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Google Maps(MADRID) -- A former co-owner of a grocery chain in South Florida who police say is the alleged mastermind behind the slaying of his wife's secret lover has been arrested in Spain this week after seven years on the run, authorities said.

The Miami-Dade Police Department, which is investigating the case, received a call from Spanish authorities on Tuesday that they had detained Manuel Marin, 64, after making contact with him and realizing that he was wanted in the United States for second-degree murder, among other charges. Marin is awaiting extradition to the United States, Miami-Dade Police Detective Alvaro Zabaleta told ABC News.

The Miami Dade State Attorney's Office confirmed in a statement to ABC News on Friday that Marin "is in custody" and that "extradition is proceeding."

Spanish newspaper El Pais reported that Marin was arrested at the U.S. Embassy in Madrid after police officers there observed him acting nervously. Spanish police did not immediately respond to ABC News' request for comment.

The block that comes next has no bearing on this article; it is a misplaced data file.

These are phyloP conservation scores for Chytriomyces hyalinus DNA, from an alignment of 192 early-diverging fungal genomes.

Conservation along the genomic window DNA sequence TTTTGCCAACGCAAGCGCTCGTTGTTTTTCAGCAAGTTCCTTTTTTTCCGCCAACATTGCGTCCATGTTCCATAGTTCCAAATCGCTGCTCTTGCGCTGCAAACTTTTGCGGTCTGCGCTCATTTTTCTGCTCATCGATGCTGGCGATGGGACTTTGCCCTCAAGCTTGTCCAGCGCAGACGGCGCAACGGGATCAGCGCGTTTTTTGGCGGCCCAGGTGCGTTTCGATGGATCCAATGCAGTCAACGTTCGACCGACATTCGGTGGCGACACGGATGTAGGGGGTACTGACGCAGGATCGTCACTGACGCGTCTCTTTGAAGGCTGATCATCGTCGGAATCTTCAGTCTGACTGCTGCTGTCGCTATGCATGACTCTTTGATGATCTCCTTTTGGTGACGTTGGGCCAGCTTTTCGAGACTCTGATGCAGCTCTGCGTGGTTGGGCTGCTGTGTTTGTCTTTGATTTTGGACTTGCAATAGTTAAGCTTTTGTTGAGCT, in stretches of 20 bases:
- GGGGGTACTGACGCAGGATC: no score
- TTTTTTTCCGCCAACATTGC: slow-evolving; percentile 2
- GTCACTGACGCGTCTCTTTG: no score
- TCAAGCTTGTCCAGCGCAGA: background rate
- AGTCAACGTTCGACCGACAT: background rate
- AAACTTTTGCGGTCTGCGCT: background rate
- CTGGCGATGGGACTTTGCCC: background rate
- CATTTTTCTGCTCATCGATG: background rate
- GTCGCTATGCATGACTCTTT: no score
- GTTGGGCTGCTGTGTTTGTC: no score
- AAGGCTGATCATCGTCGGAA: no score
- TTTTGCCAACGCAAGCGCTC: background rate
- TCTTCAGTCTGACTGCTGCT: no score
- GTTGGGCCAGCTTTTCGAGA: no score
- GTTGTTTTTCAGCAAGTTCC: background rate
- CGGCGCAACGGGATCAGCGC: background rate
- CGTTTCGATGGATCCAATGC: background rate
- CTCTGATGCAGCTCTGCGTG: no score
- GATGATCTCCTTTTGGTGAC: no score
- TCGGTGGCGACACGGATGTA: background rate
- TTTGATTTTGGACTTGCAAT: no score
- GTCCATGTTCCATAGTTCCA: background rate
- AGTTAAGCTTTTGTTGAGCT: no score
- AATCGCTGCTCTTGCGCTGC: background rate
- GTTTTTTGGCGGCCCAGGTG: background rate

The U.S. Department of State said it does not comment on pending extradition requests.

Marin is one of four suspects in the grisly murder of 43-year-old Camilo Salazar, who was having an affair with Marin's wife, police said. Salazar was found dead on a dirt road in northwest Miami-Dade in June 2011, a day after he went missing, according to police. He had been beaten, his hands were bound, his throat was slit and his groin was burned, police said.

Investigators determined that Marin, a part-owner of Presidente Supermarkets at the time, found out about their relationship and confronted the two. Then, he allegedly enlisted the help of two mixed-martial arts fighters and a boxing promoter to kidnap and murder Salazar, according to police.

Just days after the killing, Marin packed his bags, took his passport and fled the country for Spain, according to police. He left his business behind in the hands of his son, who still runs several Presidente Supermarkets in South Florida, police said. On its website, the Hispanic grocery chain claims it is one of the fastest-growing in the United States.